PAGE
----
Ukraine approves martial law regulations allowing relocation of foreign citizens

Ukraine approves martial law regulations allowing relocation of foreign citizens

[JURIST] The Ukranian Parliament on Tuesday approved controversial martial law regulations that will purportedly allow for extrajudicial detention and relocation of foreign citizens “who threaten or undertake aggression towards Ukraine.” If enacted, the new law will also allow Ukrainian authorities to condemn private property and proscribe conduct and political parties that clash with the country’s accepted notion of “independence.” The law will likely affect [RT report] a greater number of Russian citizens, as Parliament adopted a declaration in January naming Russia as an “aggressor state.” The law will take effect if Parliament chooses to approve a similar measure introduced by the Ukrainian president.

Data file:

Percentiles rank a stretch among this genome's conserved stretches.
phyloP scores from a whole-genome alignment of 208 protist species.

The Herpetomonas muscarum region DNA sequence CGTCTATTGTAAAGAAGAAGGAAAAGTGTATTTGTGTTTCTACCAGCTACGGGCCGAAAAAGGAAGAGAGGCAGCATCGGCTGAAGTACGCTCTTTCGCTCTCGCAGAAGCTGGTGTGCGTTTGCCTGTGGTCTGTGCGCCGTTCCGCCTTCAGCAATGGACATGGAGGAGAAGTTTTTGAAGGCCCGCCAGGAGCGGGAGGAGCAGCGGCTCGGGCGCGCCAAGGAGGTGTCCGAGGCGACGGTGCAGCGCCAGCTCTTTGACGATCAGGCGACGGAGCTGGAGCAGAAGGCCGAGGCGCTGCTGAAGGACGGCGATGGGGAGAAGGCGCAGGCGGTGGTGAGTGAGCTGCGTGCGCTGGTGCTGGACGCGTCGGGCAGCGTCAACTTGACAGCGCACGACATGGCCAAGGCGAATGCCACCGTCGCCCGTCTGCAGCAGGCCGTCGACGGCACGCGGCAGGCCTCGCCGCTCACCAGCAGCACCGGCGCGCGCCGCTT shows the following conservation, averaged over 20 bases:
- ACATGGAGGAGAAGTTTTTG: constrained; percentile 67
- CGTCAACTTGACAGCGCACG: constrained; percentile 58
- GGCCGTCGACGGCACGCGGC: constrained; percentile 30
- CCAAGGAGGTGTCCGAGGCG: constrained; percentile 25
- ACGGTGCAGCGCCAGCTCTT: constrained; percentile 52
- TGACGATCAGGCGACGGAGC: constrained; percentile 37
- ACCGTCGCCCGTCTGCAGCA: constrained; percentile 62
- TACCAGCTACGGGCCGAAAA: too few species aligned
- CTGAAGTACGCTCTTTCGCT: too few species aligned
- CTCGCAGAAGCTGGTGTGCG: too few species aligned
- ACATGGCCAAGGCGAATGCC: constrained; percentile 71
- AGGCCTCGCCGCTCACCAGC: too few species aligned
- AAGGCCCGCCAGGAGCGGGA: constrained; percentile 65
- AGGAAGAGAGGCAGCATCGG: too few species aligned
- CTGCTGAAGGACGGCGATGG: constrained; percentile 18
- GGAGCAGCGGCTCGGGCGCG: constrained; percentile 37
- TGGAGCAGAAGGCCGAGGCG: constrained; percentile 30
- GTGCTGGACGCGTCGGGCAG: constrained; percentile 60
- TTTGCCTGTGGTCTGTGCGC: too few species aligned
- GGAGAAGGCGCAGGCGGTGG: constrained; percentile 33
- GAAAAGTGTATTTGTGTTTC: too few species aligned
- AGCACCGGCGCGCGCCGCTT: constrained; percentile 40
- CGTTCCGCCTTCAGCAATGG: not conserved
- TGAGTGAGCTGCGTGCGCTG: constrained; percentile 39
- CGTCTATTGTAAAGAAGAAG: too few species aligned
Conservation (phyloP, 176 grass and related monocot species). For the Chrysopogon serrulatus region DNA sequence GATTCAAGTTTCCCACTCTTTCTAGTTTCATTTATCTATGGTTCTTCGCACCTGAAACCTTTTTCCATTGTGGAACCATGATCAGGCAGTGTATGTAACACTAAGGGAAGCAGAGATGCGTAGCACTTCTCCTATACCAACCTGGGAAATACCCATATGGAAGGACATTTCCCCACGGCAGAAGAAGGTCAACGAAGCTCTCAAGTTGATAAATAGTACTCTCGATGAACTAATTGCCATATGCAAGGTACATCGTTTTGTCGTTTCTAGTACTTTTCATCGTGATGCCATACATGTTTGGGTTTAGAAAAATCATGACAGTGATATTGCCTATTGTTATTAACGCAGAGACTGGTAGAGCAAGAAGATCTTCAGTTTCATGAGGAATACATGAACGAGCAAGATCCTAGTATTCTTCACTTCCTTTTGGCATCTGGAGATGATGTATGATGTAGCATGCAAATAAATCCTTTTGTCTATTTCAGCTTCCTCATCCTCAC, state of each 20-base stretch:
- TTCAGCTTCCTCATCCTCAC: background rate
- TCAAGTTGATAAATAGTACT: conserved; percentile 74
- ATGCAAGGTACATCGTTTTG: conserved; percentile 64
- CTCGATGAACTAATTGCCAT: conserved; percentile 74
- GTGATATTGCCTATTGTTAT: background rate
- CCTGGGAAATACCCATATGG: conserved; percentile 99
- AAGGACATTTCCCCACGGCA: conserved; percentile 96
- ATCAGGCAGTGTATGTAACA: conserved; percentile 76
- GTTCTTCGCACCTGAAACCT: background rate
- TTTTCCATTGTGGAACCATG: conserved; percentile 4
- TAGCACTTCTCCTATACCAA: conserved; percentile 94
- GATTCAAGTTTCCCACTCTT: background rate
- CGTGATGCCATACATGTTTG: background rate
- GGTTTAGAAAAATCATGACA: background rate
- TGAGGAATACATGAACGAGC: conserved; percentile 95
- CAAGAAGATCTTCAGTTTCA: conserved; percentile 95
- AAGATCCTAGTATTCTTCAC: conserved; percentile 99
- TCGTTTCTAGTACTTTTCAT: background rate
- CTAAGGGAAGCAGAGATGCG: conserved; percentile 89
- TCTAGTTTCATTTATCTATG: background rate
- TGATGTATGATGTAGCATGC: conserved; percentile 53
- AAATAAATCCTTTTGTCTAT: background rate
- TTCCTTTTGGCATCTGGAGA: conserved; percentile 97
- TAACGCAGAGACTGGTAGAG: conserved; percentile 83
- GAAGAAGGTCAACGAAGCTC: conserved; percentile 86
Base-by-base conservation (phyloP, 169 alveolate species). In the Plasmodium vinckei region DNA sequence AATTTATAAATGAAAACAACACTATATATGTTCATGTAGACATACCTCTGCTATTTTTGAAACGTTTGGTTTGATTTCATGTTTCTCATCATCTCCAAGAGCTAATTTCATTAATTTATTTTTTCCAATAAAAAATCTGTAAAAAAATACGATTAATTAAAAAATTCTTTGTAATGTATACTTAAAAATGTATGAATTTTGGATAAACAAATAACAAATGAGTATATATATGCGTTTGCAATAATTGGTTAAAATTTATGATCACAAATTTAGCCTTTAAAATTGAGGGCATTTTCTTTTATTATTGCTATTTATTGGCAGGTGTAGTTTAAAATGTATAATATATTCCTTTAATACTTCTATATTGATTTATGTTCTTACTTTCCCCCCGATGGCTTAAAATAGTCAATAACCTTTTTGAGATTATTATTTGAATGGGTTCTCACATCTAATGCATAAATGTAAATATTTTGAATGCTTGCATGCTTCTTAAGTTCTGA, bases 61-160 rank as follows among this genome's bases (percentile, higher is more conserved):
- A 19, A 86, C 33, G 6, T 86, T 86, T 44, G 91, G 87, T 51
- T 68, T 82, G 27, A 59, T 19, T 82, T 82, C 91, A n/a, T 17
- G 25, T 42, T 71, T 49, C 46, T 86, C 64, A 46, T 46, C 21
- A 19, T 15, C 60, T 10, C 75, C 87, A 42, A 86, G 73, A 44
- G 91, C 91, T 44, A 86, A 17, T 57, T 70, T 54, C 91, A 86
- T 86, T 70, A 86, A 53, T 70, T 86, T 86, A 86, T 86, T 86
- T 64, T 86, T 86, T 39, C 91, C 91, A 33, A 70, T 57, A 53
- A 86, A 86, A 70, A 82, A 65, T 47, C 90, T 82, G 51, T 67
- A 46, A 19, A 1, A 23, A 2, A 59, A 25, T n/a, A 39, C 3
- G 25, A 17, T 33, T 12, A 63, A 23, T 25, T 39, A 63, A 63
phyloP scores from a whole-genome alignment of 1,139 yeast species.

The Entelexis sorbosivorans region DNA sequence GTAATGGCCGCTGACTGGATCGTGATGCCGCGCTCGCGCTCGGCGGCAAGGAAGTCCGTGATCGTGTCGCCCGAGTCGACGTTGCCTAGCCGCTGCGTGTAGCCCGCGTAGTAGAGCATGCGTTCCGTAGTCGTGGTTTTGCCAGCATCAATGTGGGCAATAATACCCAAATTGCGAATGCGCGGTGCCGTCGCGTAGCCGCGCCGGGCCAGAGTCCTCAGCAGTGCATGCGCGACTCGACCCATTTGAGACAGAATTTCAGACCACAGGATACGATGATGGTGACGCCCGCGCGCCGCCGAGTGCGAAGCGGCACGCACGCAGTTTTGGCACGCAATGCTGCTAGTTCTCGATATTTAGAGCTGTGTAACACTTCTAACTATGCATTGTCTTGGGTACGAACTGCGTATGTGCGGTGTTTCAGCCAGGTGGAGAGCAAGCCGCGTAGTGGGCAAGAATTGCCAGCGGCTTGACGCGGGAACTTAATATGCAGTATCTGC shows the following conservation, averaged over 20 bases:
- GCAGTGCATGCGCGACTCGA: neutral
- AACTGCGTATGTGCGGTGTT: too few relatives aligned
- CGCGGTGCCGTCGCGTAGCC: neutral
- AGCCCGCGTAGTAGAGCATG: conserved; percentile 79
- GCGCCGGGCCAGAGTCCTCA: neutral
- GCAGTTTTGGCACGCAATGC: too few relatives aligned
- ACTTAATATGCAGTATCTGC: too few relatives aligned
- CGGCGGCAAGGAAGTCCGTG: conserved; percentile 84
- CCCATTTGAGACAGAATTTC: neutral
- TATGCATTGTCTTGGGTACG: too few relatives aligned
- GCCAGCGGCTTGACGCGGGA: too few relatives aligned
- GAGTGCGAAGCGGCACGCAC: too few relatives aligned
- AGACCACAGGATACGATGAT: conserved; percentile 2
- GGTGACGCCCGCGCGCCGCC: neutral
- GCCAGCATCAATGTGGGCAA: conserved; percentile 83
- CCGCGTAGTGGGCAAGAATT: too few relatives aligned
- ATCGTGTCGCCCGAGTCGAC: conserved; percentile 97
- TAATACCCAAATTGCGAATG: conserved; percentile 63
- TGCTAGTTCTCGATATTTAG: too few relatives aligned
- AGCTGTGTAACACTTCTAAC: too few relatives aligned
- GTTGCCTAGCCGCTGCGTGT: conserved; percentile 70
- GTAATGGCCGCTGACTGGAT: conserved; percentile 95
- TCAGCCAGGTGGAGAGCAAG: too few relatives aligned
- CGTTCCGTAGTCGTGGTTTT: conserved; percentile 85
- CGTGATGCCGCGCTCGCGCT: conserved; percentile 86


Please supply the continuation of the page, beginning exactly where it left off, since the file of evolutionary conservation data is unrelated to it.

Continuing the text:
Russia’s ongoing conflict [BBC timeline] with Ukraine [JURIST news archive] has reinvigorated fears of Cold War Era politics and increased tensions between Russia and the West. In late February US Secretary of State John Kerry [official website] announced [JURIST report] that Washington is considering “additional sanctions” against Russia in light of the most recent events in Ukraine. Also in late February a spokesperson for UN Secretary-General Ban Ki-moon in a revealed [JURIST report] that he had spoken with Ukraine Foreign Minister Pavlo Klimkin regarding the ceasefire in Ukraine. Ban expressed concern over the situation and informed Klimkin that the UN would continue to follow the Security Council’s guidance. Earlier in February UN High Commissioner for Human Rights Zeid Ra’ad Al Hussein called for [JURIST report] both sides of the Ukraine conflict to halt “the dangerous escalation in the fighting” in response to the human rights “situation in the east of the country.” In January the UN Office of the High Commissioner for Human Rights released a statement [JURIST report] saying that at least 5,086 people have been killed since the conflict in Ukraine began in April 2014, but expressed concerns that the real figure may be much higher.